[All Editions] In which we delve into the inspiration behind the game's monsters

There are only four more new monsters in the Monster Manual, and we have very little to go on for three of them, so let's look at them all together:

Water Weird

According to Wikipedia, we know that the Water Weird was invented by Ernie Gygax because he gets a credit for it in the Monster Manual. I can find no such credit, but I see no reason to doubt the claim that he invented the monster. As for its inspiration, I haven't a clue. Its strange mechanics make it less of a monster and more of a trap, but I don't know of any "enchanted water that will reach out and pull you in to drown you" precedent. It might be an original invention.

Wind Walker

The Wind Walker seems incredibly similar to the Aerial Servant and Invisible Stalker, being a third type of invisible extraplanar being made of air. The only real difference being that these ones are free-willed whereas both the former are found when summoned by a spell caster. Needless to say, my guess is that they have a similar origin in aerial spirits (or Ariel spirits!) of story and folklore.

Xorn

I really haven't a clue here. With its radial symmetry and three legs I'm not sure of anything resembling it. Something about the look of it screams pulp sci-fi to me, so I'd not be surprised if there isn't some Amazing Stories short story or something like that with a similar creature. Any ideas?

Yeti

We're on firm ground here, again. The Yeti is a humanoid or possibly simian creature rumoured by local folklore to live in the Himalayas. The name "Yeti" is Napalese and means "snow man" in that language, but it seems to be descended from the Tibetan word "Yache" - which means "rock bear" or "cave bear" - so there is a good chance that the idea of them being near-human is due to a transliteration/translation error. According to Wikipedia, they have quite a few alternate names in the region, such as "man bear", "wild man", "cattle (stealing) bear" and "jungle man".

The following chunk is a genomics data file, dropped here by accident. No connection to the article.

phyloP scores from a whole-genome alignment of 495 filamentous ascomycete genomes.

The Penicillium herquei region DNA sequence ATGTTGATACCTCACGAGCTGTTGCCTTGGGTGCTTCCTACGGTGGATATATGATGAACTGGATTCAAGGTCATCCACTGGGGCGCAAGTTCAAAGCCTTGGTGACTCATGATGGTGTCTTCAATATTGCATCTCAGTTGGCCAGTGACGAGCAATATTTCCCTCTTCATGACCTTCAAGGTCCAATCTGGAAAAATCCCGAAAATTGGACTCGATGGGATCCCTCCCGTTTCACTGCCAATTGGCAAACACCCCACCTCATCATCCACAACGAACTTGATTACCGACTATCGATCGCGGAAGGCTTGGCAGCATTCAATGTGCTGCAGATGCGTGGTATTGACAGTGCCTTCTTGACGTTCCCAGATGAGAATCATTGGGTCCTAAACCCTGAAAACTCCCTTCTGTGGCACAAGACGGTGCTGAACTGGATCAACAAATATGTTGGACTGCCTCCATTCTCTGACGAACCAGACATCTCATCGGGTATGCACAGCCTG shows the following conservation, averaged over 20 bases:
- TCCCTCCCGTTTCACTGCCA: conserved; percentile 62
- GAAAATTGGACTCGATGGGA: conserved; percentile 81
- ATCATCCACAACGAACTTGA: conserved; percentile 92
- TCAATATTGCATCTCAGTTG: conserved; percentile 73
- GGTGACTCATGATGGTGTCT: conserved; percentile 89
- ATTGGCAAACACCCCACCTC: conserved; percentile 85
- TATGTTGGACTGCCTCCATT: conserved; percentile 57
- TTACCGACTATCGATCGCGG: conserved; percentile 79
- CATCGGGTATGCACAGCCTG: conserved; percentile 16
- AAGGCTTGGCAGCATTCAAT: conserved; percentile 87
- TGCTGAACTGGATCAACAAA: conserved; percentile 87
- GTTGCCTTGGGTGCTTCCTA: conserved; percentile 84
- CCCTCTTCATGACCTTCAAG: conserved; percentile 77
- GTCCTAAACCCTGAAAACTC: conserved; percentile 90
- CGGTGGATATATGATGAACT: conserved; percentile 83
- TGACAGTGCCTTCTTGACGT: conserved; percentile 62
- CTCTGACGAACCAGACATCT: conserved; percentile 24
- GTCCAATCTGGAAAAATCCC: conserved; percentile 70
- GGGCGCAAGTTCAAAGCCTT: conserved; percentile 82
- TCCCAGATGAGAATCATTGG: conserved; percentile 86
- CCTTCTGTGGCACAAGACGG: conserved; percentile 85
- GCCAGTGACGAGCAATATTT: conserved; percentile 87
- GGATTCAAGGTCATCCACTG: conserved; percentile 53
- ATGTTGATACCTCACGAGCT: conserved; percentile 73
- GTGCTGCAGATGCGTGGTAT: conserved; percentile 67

Given all the other cases we've had so far of real creatures being exaggerated into monsters, I'm pretty sure that the yeti is basically just the Himalayan brown bear, (which, like many bears, would sometimes have been seen on two legs). In fact, the bits of "yeti" fur that have been analysed have been shown to be Himalayan brown bear fur.

D&D's treatment of them has them as fierce and carnivorous, with white fur that lets them be camouflaged in the snow; although the ones from stories and supposed real-world sightings tend to be shy and have darker hair, just like the abovementioned bear.
 

Dagor

Registered User
Validated User
The xorn seem to bear a passing family resemblance to Lovecraft's Elder Things from At the Mountains of Madness, although those have five of everything around their bodies (much like starfish) rather than just three and also differ in other details, such as being tough and near-immortal but certainly not "elemental" creatures. Beyond that, I got nothing on them at the moment.